The answer is to configure all browsers to send requests to the Web Proxy service. This makes the machine a Web Proxy client. The Web Proxy client can send authentication information to the Web Proxy service and therefore authentication information isn't lost like it is when using the HTTP Redirector Filter to pass requests up to the Web Proxy service.
The Web Proxy client solves the problem of anonymous access because the Web Proxy client can answer the ISA Server's Web Proxy service when it requests authentication information. All browsers and many other web based applications can be configured to use the Web Proxy service. There is no compelling reason to not configure applications to use the Web Proxy service.
Once you configure the clients as Web Proxy clients, user information will show up in the Web Proxy logs for all requests that require authentication. All clients will be able to take advantage of the Web cache, and performance will be improved because requests do not have to pass through the HTTP Redirector Filter.
It is important to note that even when the browsers are configured as Web Proxy clients, anonymous Site and Content rules work the same. That is, if you have an anonymous Site and Content Allow rule in place, the browsers first send an unauthenticated request. If there is an anonymous Site and Content Allow rule, the requests will still be honored and treated as anonymous requests.
Remember that configuring the browser and other applications as Web Proxy clients does not cause them to send credentials with every request. They will only send credentials when the Web Proxy service requests them. If there is an anonymous Site and Content Allow rule, then the ISA Server will not send a request for credentials and will apply the anonymous rule. WARNING: Never create an anonymous DENY rule; in this case, the anonymous DENY Rule is processed BEFORE the anonymous Allow rule and all sites and content will be denied.
Heads and Thumbs Up!
What about non-HTTP requests? What happens when the default Site and Content rule is enabled (which allows anonymous access to everything) and you create a DENY Site and Content Rule? For example, we create a Site and Content rule that DENIES access to ftp.microsoft.com to a particular user account. When that user tries to access the site the request will be blocked, because the anonymous Site and Content Rule is not processed first for FTP requests; the DENY rule is processed first. Remember, the anonymous rules are applied and accepted before all other rules ONLY for HTTP requests.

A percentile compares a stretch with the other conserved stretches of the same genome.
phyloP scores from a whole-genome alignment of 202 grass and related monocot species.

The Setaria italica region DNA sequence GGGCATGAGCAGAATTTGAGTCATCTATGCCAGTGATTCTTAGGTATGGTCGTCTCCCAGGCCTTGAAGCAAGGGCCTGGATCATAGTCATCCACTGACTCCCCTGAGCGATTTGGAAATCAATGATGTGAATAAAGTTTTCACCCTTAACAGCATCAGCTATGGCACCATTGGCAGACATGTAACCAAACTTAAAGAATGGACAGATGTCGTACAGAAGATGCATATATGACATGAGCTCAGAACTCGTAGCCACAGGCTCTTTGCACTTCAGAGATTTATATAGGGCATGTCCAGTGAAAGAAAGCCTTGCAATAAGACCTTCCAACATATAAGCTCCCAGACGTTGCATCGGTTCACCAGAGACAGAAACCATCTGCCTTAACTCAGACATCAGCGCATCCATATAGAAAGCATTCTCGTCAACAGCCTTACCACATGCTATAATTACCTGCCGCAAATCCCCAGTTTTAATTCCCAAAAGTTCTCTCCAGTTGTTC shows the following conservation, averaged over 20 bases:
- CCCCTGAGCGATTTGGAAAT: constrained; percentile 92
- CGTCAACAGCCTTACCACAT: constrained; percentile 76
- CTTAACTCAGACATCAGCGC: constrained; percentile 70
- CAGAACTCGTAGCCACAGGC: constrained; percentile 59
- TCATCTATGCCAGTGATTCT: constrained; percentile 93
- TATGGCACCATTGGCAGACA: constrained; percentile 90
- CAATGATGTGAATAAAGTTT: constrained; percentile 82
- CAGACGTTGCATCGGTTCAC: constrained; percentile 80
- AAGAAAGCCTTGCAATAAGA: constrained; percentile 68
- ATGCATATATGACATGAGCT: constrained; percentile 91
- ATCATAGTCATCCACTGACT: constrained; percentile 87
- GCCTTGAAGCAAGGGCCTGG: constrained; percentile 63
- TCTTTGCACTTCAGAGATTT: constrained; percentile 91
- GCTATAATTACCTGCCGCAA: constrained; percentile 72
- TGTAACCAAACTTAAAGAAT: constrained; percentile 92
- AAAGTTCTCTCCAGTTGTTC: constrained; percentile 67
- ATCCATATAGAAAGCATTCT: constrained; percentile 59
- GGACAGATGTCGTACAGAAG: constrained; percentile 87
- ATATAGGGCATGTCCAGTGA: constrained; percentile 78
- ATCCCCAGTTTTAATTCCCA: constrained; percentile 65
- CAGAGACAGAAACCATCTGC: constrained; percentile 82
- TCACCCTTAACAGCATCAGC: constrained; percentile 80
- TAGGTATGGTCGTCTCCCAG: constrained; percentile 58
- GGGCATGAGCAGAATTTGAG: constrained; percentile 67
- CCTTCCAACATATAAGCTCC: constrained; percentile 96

Heads, Thumbs and What's Up?!!
What would happen if we sent that FTP request from a browser configured as a Web Proxy client? This time, the request would be ALLOWED, because the Web Proxy client sends FTP requests as tunneled FTP requests. These FTP requests are actually tunneled to the Web Proxy service inside an HTTP message. Therefore, the request is allowed because the default Site and Content Rule will allow all anonymous requests and will ignore the DENY Site and Content rule that blocks the user because the browser will not be asked for authentication.
Final Comment Regarding Web Proxy Service Authentication
You can prevent anonymous access to the Web Proxy service by requiring authentication on the Outbound Web Requests Listener. When you force authentication, no requests are anonymous, because the Listener will send back to the client a request for authentication. The effect of this configuration is that all anonymous requests are denied. Because all anonymous requests are denied, you must configure the browser as a Web Proxy client. This eliminates problems with anonymous access rules, because it turns the selection "all requests" into essentially "all authenticated requests".
If you do choose to force authentication on the Outbound Web Requests listener, you will NOT be able to use Outlook Express to access your Hotmail accounts. There is a bug in Outlook Express 5.x that causes your Hotmail credentials to be sent to the Web Proxy service rather than your domain credentials. The error has been correct in Outlook Express 6.0 included with Windows XP.
The HTTP Redirector Filter allows SecureNAT and Firewall clients access to some of the features of the Web Proxy service. However, one limitation of the HTTP Redirector Filter is that is strips off authentication information before forwarding requests to the Web Proxy service. The result is that in order for the requests to be honored by the ISA Server there must be anonymous Site and Content Allow rules to support the requests. Anonymous Site and Content rules are always evaluated first. This is in contrast to the fact that DENY rules are always evaluated before allow rules. To solve this problem, configure the HTTP Redirector Filter for drop requests from SecureNAT and Firewall Clients and configure all Web applications to be Web Proxy clients.